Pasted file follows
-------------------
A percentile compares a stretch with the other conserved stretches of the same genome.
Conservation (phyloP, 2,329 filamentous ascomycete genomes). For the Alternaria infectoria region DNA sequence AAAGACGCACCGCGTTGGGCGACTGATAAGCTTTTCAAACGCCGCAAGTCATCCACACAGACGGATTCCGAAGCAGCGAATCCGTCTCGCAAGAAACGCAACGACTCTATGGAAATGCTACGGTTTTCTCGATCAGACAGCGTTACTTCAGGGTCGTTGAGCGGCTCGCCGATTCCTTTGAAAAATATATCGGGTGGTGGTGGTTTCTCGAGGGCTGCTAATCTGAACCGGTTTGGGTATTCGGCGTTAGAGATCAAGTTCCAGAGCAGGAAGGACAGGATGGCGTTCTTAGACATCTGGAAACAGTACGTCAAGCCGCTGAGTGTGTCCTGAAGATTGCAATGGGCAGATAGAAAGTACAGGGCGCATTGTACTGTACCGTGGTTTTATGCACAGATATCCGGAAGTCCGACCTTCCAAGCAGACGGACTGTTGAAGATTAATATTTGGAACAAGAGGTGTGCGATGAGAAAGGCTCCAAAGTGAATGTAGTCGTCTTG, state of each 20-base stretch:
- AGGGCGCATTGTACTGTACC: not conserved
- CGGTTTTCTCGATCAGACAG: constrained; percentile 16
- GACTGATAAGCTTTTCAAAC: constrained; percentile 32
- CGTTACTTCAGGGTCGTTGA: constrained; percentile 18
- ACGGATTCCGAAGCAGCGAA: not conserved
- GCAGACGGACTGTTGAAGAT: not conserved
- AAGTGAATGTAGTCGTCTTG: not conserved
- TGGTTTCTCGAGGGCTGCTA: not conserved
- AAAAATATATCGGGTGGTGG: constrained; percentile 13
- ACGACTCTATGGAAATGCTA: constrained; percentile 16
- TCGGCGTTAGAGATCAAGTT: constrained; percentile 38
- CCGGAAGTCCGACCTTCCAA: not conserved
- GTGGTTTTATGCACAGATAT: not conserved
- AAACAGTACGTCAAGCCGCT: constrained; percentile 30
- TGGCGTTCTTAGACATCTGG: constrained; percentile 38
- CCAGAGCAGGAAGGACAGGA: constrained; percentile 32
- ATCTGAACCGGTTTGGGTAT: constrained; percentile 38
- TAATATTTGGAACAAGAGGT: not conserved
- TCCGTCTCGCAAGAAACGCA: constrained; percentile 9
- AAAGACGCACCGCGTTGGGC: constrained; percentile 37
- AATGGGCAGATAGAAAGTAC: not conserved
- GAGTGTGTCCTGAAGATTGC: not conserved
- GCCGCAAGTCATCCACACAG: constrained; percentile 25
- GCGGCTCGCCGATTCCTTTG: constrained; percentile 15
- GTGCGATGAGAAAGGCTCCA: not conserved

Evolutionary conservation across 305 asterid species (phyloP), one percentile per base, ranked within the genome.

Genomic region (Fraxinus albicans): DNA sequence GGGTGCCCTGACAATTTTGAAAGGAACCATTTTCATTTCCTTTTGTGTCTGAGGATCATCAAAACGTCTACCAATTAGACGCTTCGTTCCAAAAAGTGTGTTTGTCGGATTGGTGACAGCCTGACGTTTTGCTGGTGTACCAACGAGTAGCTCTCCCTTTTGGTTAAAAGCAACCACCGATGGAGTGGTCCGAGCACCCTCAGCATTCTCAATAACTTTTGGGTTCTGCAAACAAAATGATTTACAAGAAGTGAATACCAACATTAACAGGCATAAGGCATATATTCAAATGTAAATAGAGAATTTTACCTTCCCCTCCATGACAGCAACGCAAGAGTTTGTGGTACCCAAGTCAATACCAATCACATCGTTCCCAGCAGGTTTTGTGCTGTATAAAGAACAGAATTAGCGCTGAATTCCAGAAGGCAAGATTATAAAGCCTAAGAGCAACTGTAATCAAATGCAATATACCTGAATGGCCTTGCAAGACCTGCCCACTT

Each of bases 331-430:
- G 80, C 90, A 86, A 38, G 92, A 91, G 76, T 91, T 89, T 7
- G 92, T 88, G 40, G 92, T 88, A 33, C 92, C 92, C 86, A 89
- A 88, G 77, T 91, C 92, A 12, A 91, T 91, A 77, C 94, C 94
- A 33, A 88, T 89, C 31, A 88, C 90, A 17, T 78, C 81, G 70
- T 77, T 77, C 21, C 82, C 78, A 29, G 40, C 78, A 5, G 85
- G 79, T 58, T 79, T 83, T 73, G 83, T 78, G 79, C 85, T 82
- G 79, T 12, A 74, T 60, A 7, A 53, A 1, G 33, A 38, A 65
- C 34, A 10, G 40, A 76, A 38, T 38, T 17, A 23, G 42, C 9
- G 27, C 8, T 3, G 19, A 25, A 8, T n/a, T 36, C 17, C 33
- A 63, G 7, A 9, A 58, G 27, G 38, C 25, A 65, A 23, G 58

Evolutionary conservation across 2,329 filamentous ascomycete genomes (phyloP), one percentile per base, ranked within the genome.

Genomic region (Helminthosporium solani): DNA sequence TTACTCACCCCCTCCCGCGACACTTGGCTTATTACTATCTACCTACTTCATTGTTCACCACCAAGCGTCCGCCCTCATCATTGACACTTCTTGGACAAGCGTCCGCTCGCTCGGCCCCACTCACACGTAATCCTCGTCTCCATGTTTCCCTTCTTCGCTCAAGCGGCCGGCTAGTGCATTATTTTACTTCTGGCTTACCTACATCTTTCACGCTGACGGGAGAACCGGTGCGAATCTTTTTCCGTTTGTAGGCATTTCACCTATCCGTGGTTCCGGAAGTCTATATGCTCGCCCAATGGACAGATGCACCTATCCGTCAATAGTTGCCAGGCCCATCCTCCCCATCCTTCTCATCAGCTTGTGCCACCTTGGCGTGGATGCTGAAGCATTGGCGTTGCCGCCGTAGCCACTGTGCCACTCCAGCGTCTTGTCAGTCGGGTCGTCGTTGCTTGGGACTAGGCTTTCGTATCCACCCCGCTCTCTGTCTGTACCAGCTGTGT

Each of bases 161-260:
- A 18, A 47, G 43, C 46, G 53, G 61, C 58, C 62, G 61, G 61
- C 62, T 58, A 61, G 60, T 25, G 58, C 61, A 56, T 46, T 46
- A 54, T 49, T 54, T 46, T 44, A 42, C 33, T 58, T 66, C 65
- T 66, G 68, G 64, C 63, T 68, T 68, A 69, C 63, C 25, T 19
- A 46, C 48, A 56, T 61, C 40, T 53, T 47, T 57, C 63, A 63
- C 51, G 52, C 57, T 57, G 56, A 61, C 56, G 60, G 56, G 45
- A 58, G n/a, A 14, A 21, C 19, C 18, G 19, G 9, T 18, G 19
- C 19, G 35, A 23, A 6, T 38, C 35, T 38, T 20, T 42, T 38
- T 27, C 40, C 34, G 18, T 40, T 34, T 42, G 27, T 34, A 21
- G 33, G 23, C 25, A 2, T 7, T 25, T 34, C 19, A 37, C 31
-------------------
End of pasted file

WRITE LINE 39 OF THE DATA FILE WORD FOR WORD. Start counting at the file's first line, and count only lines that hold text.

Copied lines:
- G 27, C 8, T 3, G 19, A 25, A 8, T n/a, T 36, C 17, C 33